Select Committee on Office of the Deputy Prime Minister: Housing, Planning, Local Government and the Regions Ninth Report


  1.  In the 2002 Spending Review, the Chancellor announced a new Public Service Agreement target to,

    "Make sustainable improvements in the economic performance of all English regions and over the long term reduce the persistent gap in growth rates between the regions, defining measures to improve performance and reporting progress against these measures by 2006."[1]

This target with its commitment to reduce the gap between the English regions marked a distinct shift in emphasis in Government policy.

  2.  There is no doubt that action to tackle regional disparities is needed. Six of the nine English regions have consistently grown at less than the UK average, a gap which is said to have persisted since the 1920s.[2] As we heard from the North East Regional Assembly, the regional imbalances create problems for all regions,

    "The persistent gap in prosperity between the regions of the United Kingdom is socially unjust and economically inefficient. It is unacceptable that someone born in the North East of England is likely to have a shorter life, fewer qualifications and earn less than someone born in the South East. It is also unfortunate that those in the South East suffer poor quality of life due to overcrowding and congestion. And, in an era of intense global competition, it is simply not viable that large parts of the UK should continue to contribute less to the national economy than others."[3]

  3.  As the quote from the North East illustrates, the problems caused by economic imbalances extend across public policy. For example, during this and our predecessor Committee's inquiries into Empty Homes, Affordable Housing and Planning for Sustainable Communities it has become increasingly apparent that problems in the housing market are symptomatic of regional disparities in the economy and are best not addressed in isolation. Similarly in this inquiry we have heard how economic differences are at the root of health inequalities.[4]

  4.  We therefore resolved to undertake an inquiry into reducing regional disparities in prosperity, focusing in particular on the Government's new Public Service Agreement Target. Our terms of reference were announced on 6 December 2002.[5] They were to consider:

  • the importance of achieving this target,
  • whether and how the target can be achieved with current and proposed policies, including:

    • the impact of current regional strategies;
    • whether the introduction of the nine Regional Development Agencies has contributed towards a reduction in, or increased the disparities between the regions;
    • whether the proposals for regional assemblies will make a difference to the achievement of this target;

  • whether a coherent national policy can be achieved; and, if so, how;
  • what lessons can be learned from past regional policies;
  • what changes to policies are required to achieve the target, including whether Government departments, agencies and non-departmental public bodies should be moved to less prosperous regions; and
  • how much additional funding is needed in the poorest performing regions.

  5.  In response we received 61 written submissions and took oral evidence from 35 organisations over one evidence session in the North East, one in the South West and four in London. Our inquiry concluded with evidence from the Secretary of State for Trade and Industry, Rt Hon Patricia Hewitt MP, the Financial Secretary to the Treasury, Ruth Kelly MP, and the Parliamentary Under Secretary at the Office of the Deputy Prime Minister (ODPM), Christopher Leslie MP. We also visited Germany. We wish to thank our advisers David Coats, Adrian Healy and Professor Kevin Morgan. We also wish to thank all those who gave evidence to the Committee and the North East Regional Assembly and those we met in Germany for their hospitality. The Treasury Sub-Committee has recently taken evidence on Regional Spending and the Trade and Industry Committee is currently carrying out an inquiry into Support to Business from the Regional Development Agencies.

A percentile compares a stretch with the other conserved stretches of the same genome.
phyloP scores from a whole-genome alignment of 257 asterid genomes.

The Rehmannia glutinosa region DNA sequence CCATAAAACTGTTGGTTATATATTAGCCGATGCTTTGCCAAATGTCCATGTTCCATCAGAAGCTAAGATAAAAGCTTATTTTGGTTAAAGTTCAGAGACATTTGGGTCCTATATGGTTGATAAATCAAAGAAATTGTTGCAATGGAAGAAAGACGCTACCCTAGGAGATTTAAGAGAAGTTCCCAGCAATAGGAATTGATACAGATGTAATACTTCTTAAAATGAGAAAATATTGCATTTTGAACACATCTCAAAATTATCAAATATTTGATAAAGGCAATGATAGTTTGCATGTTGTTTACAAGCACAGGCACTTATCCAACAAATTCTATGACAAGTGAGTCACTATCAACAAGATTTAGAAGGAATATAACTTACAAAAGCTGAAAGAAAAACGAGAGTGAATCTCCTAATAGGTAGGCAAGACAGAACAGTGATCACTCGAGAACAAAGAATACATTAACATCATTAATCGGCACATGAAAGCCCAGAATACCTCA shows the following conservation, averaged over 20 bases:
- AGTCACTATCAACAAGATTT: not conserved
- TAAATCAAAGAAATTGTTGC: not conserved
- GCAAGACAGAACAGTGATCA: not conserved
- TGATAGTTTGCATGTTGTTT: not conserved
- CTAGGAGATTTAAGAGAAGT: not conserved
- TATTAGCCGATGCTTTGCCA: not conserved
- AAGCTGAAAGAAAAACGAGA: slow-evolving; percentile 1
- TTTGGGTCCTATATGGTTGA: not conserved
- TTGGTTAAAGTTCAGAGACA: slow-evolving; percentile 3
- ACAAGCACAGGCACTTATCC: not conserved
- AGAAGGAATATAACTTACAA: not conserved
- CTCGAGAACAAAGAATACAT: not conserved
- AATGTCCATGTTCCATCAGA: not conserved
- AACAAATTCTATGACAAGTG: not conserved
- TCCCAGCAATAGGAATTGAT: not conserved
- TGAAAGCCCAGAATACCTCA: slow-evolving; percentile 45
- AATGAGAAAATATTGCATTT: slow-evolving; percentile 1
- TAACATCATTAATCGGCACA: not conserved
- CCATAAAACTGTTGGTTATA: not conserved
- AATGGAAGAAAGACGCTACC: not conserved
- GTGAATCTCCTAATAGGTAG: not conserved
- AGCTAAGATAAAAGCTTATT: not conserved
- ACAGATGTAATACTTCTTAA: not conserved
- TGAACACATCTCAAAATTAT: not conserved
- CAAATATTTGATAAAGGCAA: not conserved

6.  In a democracy, it is necessary to have clear and accurate information, so that informed decisions can be made. As our inquiry has progressed, it has become clear that information about the economies of the English regions is limited. Not only does this mean that that regional policy decisions are being made on the basis of inadequate information, it also undermines the Government's approach to monitoring performance against targets, if the indicators chosen are not robust. We deal with the issue of information in greater detail in Section 2 of this report.

  7.  Our report looks firstly at the differences in prosperity between the English regions, the rationale for the introduction of the new Public Service Agreement target and how it is to be measured. We then look at the changes needed in central Government to put in place the building blocks for economic growth in the less prosperous regions, the measures available to the regions and the role of regional bodies.

1   Chapter 5, 2002 Spending Review, Public Service Agreements White Paper, HM Treasury, 2002 Back

2   Chart 1.1 and Paragraph 1.7, Productivity in the UK 3: The Regional Dimension, DTI / HM Treasury, 2001 Back

3   North East Assembly, RRD09 Back

4   Dr Kirkup, Q772 Back

5   ODPM: Housing, Planning, Local Government and the Regions Select Committee Press Notice 11, 2002-03 Back

previous page contents next page

House of Commons home page Parliament home page House of Lords home page search page enquiries index

© Parliamentary copyright 2003
Prepared 4 July 2003